Mr. Key said another issue for IT was e-mail spam.  A study last fall showed that 90 percent of all e-mail worldwide was spam.  IT has a couple of solutions that will help.  They have started testing some additional spam filtering rules.  Some people want a strong spam filtering system, while others are concerned that legitimate messages will be tagged as spam.  Individuals can set rules based on their comfort level.  He outlined the instructions for setting up the anti-spam service in Outlook (see  The tool allows users to choose the way they want to filter mail.  For example, they can filter out certain words.  Messages from a specific sender or with specific words in the subject can be moved to a specific folder.  When asked whether IT recommended Outlook as the most secure mail system to use, Mr. Key said Exchange and Outlook were made to work together as server and e-mail client and were more secure and user friendly.  He said he could find out the recommended clients for Mac users.  For the IT filter, choose “with specific words in the message header” and type “x-spam: Yes.”  The spam can be deleted or moved to a specified folder, such as Junk E-mail.  Exceptions can be set at the same time or later.  Everything that IT tags as spam will be sent to the junk e-mail folder.  Outlook also has an added level of spam filtering that sends spam to the junk e-mail folder.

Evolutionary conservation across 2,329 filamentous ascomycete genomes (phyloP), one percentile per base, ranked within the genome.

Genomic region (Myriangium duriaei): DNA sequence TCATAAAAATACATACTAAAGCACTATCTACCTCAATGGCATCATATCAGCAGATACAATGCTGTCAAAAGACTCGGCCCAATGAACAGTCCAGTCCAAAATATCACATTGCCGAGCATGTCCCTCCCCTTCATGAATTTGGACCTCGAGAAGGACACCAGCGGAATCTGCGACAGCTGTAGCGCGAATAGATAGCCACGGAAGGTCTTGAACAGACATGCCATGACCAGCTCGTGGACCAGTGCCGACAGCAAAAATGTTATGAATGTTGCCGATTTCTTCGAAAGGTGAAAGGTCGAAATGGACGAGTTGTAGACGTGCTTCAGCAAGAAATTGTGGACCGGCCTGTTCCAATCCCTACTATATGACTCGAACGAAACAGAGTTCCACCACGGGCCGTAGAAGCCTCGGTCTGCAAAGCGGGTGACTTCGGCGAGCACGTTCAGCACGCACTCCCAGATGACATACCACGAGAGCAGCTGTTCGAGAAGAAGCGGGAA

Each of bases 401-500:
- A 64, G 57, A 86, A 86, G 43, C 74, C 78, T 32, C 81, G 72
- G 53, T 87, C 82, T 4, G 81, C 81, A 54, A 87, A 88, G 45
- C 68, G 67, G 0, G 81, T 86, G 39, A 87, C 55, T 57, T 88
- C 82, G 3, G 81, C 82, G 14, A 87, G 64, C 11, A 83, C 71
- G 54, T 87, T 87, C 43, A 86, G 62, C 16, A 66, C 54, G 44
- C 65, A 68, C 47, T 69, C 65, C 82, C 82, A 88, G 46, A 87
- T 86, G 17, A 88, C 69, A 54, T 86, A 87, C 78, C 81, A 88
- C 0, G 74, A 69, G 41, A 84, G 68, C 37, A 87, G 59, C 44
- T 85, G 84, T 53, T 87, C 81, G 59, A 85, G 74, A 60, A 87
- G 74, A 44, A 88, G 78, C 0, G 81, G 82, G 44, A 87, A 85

Prof. Marcus-Mendoza asked why her University computer sends more spam to her junk e-mail folder than her home computer does.  Mr. Key said that was because the University machines come configured to catch the first level of junk e-mail.  Prof. Schwarzkopf asked if there was an easy way to get the setting back to default if necessary.  Mr. Key said the procedure was to uncheck the rule or click “delete.”  Responding to a question about filtering key words, Mr. Key said the key words could be in the subject, in the body, or wherever specified.  Prof. Miranda asked why she would have to set rules separately on her work and home computer.  Mr. Key said it was because rules apply to the client software program, not the server.  In the near future, faculty and staff will be moved from Exchange 2003 to Exchange 2007.  He said he thought the new version would pass some of the rules back and forth.  He demonstrated what the new version of web mail will look like.  Prof. Miranda asked what sort of filters could be set through web mail.  Mr. Key answered that individuals should be able to set rules the same way.  Prof. Kutner said he found the idea of filtering useless because he would have to look through two inboxes.  He said the user should be able to tell the system never to accept another message from a certain sender or domain.  Mr. Key replied that IT already does that with messages that are obviously malicious.  However, IT does not want to filter too strongly because some legitimate messages will be lost.  Users can set as an option that messages sent by a particular person or domain should never get through, and one of the options would permanently delete the message automatically.  Prof. Kutner said he did not think that option existed on web mail.  Prof. Miranda said there was a way to filter out an e-mail address in web mail.  Mr. Key added that IT planned to add an extra iron port to accept spam if our servers are backed up.  This feature will get information from the spam, block malicious messages, and give us better tracking.  IT also is going to look at closing some of the backdoor e-mail servers.  The purpose is to make sure all campus systems are protected and no ports are left open.  Storage is becoming a big issue; that is one reason IT is changing the student system.  The changes IT is making and the new 2007 Exchange server will help with the spam problem.